Making Connections

NGLCC brings together LGBT businesses and big corporations through its diversity initiative

By Matt Raymond
Published on May 10, 2012, 5:46am | Comments

It's a maxim in business: It's not what you know, it's who you know. While much can be said for the inverse, good connections are vital to business success.

Programs around the country have certified businesses owned by women or minorities to connect suppliers with corporate participants. Those programs inspired the National Gay & Lesbian Chamber of Commerce (NGLCC) in 2004 to create a Supplier Diversity Initiative for LGBT-owned Business Enterprises (LGBTBEs). Eleven corporations joined the program's launch, a number that has grown to more than 130 today.

Phil Giorgianni

Phil Giorgianni

(Photo courtesy NGLCC)

IBM was NGLCC's first founding partner and was joined on the initiative by Wells Fargo & Co., JPMorgan Chase & Co., Motorola Inc., Travelport, Intel Corp., Wyndham Hotels & Resorts, American Airlines, American Express Co., Ernst & Young and the former Lehman Brothers Holdings Inc.

Nearly 300 businesses have been certified under criteria that include at least 51 percent ownership by LGBT individuals. NGLCC, which conducts the certifications, has set a goal of 400 participating suppliers by November.

''Certification means access – access to corporate decision makers and access to resources for long-term business growth,'' says Phil Giorgianni, NGLCC's senior manager for supplier diversity and outreach. ''Diverse suppliers have access to dedicated supplier-diversity professionals to be their advocates within large corporations.''

Certification also includes a site visit by NGLCC that is intended to ensure that corporate resources dedicated to the LGBT community actually get there.

IBM turned to NGLCC after having established its own diversity program but finding LGBT businesses hard to identify.

"It was like looking for a needle in a haystack,'' says Irwin Drucker, who in 1999 became IBM's first LGBT supplier-diversity program director. ''Sometimes my 'gaydar' would work, but for the most part, after three years, we had only six identified LGBT suppliers.''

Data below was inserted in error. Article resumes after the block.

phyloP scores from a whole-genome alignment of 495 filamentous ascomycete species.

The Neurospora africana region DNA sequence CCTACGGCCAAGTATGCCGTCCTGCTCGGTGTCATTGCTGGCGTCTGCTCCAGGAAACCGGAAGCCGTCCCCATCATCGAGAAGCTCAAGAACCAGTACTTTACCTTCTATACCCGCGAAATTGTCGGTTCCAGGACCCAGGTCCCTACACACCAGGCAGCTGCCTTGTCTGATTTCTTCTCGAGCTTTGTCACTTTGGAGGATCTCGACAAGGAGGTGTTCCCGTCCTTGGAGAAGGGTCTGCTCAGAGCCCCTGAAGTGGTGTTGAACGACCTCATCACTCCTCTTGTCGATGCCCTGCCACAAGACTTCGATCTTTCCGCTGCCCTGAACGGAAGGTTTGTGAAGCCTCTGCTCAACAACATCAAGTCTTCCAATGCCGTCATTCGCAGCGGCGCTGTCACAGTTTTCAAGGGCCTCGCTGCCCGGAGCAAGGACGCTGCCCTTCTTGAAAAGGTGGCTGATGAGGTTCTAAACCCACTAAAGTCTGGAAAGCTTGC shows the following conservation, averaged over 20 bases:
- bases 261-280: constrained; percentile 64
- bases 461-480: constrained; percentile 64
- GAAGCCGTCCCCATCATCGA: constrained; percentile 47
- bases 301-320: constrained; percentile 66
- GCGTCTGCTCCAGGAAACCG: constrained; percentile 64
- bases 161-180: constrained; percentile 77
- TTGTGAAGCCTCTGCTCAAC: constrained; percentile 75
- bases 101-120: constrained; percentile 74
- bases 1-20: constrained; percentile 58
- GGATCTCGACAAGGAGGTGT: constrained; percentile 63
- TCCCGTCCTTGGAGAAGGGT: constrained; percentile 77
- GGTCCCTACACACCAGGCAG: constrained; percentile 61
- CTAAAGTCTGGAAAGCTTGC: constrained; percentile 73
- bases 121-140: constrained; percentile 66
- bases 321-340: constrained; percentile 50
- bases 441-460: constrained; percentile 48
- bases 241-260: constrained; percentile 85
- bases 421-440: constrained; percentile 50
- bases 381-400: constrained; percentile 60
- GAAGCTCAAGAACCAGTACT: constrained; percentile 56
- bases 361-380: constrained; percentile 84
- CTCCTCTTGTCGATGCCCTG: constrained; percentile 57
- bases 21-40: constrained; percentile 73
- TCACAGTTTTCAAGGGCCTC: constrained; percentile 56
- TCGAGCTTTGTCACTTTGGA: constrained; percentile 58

For IBM, reaching out to the LGBT community was an easy call.

''We have proven, time and again, that [diversity] enables us to offer added value to our customers in areas such as innovation, time to market, and customer satisfaction,'' Drucker says.

''We are extremely proud of the fact that IBM was the first company in the world to recognize the LGBT segment in its supplier-diversity program. And since including LGBT in the program in 1999, IBM has spent tens of millions of dollars with dozens of LGBTBEs.''

On the supplier end, NGLCC points to many success stories. Among them, according to Giorgianni, was NGLCC's Supplier of the Year, Neil Cerbone, who recently completed Accenture's Diverse Supplier Development Program and was named ''protégé of the year.''

A certified LGBT promotions company also secured a contract with a well-known national shipping company less than one year after initial contact at a 2011 NGLCC ''matchmaker meeting.''

And Q&A Events, an Atlanta-based meetings company, became the first LGBT-owned firm to work for Coca-Cola Co.

In recent years, the Human Rights Campaign has made LGBT supplier diversity a key component of its annual Corporate Equality Index. It's no coincidence, then, that corporate participants in NGLCC's diversity program rate at or near the top of the CEI.

NGLCC promotes its programs across the country, most notably through its annual Business & Leadership Conference, which this year will be held Aug. 7 to 10 in Chicago.

In addition, NGLCC has traveled the nation for ''Road Shows'' to meet LGBTBEs. NGLCC and the Capital Area Gay & Lesbian Chamber of Commerce are holding a Road Show Thursday, May 24 in D.C. from 8:30 to 10 a.m. at NGLCC's offices, 729 15th St. NW. For more information, contact supplierdiversity@nglcc.org.

Fortunately for aspiring LGBTBEs, the Road Show aims to shed light on both who you know and what you know.

The Chamber means Business. For more information, visit caglcc.org.

Matt Raymond is an independent public-relations consultant in Washington, an Advisory Neighborhood Commissioner in Logan Circle, and a member of the Capital Area Gay & Lesbian Chamber of Commerce.


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